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Toronto Architect Edmund Burke

Toronto Architect Edmund Burke: Redefining Canadian Architecture

Copyright Date: 1995
Pages: 248
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  • Book Info
    Toronto Architect Edmund Burke
    Book Description:

    Burke's career spanned a key period in Canadian architecture as the profession transcended its colonial beginnings to reach maturity with Canadian-born practitioners who converted both American architectural developments and European traditions into forms appropriate to the new Canadian federation. Burke's contributions to Canadian architecture include introducing the technology of the "Chicago men" to Canada and helping to establish a formal professional organization for architects in Ontario. Carr documents a comprehensive selection of Burke's works, including his firm's famous Robert Simpson store in Toronto, the first curtain-wall construction in Canada. She places Burke's life and career within the larger social context, addressing the influence of American architects and architecture, the sociology of professions, the organization of architectural offices, and the history of particular building forms.

    eISBN: 978-0-7735-6486-2
    Subjects: Architecture and Architectural History

Table of Contents

  1. Front Matter
    (pp. i-vi)
  2. Table of Contents
    (pp. vii-viii)
  3. Acknowledgments
    (pp. ix-xii)
  4. Chronology
    (pp. xiii-xiv)
  5. 1 Introduction
    (pp. 1-4)

    Toronto architect Edmund Burke (1850–1919) is known chiefly for his role in introducing “curtain-wall” construction to Canada and for his part in establishing a formal professional organization for architects in Ontario. His career covers a critical period at the end of the last century when the profession sought legal recognition of its status – a move designed to protect the public from unscrupulous and unqualified practitioners while at the same time providing architects with a standing in the community and suitable financial recompense for the spiraling demands upon their expertise. But Burke’s significance is not limited to these matters...

  6. 2 Apprenticeship and Draughtsmanship: The Educational Lineage
    (pp. 5-19)

    In 1897 the British architect Leonard Stokes likened the “system of observation” upon which architectural apprenticeship was based to watching a conjurer “bring two live rabbits and a bunch of flowers out of an empty hat” – the better the performer, the more obscure the process.¹ The state of architectural education in Canada during the same period was no less a matter of concern. As late as 1900 in an address before the Architectural League of America, Toronto architect Eden Smith observed that “we have no generally approved and accepted course of training for the architectural student. The usual system...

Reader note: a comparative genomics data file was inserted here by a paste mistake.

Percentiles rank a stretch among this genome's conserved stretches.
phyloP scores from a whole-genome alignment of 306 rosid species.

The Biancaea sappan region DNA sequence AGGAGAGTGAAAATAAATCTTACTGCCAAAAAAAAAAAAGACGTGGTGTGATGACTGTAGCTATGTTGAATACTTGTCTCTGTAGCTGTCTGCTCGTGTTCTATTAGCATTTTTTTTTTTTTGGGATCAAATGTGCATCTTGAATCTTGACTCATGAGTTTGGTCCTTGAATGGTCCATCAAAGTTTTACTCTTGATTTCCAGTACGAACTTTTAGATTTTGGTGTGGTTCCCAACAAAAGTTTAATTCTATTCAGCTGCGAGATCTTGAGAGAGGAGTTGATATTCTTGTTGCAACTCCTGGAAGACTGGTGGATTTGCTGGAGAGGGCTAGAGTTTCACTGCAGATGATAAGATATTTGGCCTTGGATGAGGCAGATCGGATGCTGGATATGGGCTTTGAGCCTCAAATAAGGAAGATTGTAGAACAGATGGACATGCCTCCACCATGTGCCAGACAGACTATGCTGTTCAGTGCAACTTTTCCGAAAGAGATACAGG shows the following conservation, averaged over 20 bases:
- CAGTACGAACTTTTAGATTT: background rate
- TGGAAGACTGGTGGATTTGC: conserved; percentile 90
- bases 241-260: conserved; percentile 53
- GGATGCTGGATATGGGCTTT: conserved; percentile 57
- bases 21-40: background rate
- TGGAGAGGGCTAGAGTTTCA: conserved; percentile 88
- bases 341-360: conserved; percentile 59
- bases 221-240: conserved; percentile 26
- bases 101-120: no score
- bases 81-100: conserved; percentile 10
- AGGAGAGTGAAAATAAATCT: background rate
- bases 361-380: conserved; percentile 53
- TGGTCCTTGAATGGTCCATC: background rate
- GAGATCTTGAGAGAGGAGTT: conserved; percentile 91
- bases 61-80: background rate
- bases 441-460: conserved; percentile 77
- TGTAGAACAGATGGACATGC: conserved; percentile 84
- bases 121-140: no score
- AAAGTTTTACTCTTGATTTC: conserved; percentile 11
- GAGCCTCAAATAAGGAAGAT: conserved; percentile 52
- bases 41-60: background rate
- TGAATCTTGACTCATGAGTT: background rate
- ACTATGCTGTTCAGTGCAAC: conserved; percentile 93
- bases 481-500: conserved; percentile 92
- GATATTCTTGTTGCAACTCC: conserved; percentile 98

7. 3 Ecclesiastical Architecture: The Triumph and Demise of the Amphitheatre Plan
    (pp. 20-48)

    Because ecclesiastical architecture was the mainstay of Henry Langley’s practice, Burke’s early design experience was concentrated in this area, providing a thorough preparation for his first independent commission.¹ When Burke began his articles in the mid-1860s, Gothic revival was the usual choice for most Toronto churches, the tradition having been established by the Anglican church under the influence of two important ideological developments in Britain.² The first, initiated in the 1830s and 1840s by British architect and theorist Augustus Welby Pugin, promoted what he called “pointed” or “Christian” architecture in preference to the Baroque classicism of Wren’s auditory churches. Pugin,...

  8. 4 Residential Architecture: Human and Climatic Considerations
    (pp. 49-74)

    In an address to the Toronto Architectural Sketch Club in 1892 on the elements of building construction, Burke managed to quantify almost in passing his conception of Canadian cultural identity, at least in the field of architecture. Having cited the English bookBuilding Constructionas an admirable reference text,¹ he started to describe how Canadian framing methods differed: